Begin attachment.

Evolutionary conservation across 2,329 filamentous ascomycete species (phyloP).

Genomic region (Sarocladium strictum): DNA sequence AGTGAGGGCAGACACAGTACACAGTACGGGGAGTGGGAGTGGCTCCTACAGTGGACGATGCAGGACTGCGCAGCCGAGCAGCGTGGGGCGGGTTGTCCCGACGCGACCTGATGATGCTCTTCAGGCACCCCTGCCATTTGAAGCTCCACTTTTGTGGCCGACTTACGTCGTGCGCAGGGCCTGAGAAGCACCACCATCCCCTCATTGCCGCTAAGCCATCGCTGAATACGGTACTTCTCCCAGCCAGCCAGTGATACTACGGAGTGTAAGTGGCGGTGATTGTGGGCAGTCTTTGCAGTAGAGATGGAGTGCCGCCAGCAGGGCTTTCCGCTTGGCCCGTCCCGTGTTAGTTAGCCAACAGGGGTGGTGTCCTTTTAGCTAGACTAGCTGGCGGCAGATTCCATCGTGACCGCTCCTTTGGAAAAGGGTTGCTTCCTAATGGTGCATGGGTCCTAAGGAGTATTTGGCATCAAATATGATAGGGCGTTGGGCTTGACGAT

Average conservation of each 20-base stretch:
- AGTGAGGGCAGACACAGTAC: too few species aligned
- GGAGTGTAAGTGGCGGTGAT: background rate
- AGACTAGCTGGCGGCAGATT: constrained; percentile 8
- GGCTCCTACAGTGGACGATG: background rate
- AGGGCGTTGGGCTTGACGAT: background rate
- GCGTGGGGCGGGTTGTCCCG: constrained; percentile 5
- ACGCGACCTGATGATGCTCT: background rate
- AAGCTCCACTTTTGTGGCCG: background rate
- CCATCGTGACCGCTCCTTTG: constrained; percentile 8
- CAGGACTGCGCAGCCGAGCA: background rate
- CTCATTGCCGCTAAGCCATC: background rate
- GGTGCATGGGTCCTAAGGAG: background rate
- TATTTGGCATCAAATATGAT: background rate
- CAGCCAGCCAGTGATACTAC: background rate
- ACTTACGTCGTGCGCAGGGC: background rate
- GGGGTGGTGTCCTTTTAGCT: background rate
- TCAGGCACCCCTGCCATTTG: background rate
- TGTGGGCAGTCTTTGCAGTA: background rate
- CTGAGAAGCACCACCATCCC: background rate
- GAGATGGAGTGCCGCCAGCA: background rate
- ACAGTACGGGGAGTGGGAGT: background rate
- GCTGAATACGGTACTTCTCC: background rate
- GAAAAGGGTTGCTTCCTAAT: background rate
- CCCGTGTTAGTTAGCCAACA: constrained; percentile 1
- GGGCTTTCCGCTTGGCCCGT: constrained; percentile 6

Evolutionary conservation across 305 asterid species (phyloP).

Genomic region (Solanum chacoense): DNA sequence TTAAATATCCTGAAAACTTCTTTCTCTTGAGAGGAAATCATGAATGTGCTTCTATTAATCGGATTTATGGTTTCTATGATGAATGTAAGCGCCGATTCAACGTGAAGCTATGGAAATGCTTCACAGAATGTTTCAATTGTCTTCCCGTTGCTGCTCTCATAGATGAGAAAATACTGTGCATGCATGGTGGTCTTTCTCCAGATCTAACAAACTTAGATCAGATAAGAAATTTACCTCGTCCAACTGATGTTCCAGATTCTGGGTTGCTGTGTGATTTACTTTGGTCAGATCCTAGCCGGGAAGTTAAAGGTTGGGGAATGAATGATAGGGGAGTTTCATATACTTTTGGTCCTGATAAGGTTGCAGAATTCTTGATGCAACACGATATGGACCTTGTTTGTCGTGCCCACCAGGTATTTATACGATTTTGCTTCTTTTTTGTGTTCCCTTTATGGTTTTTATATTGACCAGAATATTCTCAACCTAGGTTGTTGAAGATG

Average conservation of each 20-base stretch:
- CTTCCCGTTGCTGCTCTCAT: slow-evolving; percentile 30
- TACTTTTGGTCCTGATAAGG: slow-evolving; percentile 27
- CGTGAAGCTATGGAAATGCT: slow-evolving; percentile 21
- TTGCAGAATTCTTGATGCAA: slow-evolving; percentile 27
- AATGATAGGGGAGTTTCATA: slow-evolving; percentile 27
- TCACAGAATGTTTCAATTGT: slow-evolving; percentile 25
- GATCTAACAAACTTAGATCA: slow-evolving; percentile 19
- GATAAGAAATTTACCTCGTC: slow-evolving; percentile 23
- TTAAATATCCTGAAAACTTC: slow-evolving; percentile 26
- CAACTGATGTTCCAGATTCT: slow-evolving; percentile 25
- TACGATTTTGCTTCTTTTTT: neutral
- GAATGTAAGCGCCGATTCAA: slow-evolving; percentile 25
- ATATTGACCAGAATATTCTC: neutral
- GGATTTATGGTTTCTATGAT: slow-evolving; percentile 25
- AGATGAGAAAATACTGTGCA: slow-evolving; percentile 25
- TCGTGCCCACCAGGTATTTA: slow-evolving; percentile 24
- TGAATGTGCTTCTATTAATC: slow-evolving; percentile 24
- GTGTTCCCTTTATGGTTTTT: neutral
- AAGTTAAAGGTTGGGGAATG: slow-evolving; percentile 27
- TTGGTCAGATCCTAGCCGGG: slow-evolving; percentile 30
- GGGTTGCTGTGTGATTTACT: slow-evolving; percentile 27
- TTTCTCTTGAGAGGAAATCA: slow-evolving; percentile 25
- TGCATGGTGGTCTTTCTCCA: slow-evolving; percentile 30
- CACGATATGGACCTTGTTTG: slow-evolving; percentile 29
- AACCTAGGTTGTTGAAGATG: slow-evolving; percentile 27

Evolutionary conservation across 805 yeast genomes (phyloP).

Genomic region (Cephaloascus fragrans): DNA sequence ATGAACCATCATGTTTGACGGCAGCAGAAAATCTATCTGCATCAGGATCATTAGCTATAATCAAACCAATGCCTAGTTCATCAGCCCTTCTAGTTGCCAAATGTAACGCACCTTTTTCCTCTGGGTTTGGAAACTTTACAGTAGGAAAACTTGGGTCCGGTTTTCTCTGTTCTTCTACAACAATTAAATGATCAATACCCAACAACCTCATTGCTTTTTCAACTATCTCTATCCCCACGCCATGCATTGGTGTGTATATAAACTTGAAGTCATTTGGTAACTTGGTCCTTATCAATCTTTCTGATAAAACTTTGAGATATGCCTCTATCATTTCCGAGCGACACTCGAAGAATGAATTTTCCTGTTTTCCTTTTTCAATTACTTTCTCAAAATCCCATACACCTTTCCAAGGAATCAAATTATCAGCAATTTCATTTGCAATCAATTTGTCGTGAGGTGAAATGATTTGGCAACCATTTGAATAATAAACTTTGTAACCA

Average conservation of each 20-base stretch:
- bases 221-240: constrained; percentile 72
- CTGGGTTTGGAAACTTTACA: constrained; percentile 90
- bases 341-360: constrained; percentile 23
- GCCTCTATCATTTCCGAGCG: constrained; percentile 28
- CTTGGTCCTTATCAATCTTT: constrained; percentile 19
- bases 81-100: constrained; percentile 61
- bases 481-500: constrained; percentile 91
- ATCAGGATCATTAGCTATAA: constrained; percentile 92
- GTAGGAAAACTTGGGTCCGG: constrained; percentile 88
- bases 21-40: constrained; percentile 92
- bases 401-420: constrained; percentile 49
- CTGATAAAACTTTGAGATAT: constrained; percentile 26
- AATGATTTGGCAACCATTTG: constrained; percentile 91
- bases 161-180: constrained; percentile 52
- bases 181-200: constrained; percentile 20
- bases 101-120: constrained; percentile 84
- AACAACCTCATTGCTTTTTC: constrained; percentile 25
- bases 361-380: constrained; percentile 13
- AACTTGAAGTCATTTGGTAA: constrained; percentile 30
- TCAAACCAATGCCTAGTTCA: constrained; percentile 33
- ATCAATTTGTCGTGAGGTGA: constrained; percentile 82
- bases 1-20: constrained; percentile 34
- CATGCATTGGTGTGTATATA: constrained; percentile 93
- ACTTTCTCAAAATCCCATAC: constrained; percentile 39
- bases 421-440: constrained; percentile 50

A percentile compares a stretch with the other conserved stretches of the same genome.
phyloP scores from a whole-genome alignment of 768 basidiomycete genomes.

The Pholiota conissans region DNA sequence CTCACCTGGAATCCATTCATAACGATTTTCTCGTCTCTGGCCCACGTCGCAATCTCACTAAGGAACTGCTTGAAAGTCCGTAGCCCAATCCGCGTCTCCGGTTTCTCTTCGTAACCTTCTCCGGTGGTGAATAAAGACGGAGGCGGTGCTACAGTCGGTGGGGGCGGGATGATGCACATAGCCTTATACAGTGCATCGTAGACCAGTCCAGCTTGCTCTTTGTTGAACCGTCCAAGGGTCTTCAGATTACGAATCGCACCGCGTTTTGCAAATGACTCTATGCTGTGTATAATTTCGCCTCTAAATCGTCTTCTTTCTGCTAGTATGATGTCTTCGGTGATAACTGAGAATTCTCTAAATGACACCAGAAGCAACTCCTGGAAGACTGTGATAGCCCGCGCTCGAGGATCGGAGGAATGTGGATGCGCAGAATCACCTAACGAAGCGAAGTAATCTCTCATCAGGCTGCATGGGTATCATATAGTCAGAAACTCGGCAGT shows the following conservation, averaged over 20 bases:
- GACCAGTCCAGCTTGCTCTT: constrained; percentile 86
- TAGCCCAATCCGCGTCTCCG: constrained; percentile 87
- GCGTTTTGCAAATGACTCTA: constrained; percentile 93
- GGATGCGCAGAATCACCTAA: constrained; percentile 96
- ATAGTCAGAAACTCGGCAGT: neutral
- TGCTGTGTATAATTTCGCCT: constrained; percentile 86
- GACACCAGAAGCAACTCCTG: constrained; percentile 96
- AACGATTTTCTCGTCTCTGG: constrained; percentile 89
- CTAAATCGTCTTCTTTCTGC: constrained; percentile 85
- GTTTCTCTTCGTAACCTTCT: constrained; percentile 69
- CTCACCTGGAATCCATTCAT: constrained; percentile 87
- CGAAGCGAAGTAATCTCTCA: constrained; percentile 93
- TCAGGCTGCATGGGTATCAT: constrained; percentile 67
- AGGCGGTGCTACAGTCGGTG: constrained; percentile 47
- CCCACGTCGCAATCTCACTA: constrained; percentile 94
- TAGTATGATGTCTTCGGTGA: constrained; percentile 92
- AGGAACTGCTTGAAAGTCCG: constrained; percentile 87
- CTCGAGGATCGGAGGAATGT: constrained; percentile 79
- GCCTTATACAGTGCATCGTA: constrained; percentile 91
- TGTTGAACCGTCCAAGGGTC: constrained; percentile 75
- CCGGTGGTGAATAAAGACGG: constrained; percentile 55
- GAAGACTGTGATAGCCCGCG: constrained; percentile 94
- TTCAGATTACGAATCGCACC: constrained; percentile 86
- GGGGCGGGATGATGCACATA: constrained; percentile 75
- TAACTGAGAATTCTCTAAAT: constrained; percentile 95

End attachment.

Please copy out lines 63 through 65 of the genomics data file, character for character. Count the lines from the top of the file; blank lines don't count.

- GCCTCTATCATTTCCGAGCG: constrained; percentile 28
- CTTGGTCCTTATCAATCTTT: constrained; percentile 19
- bases 81-100: constrained; percentile 61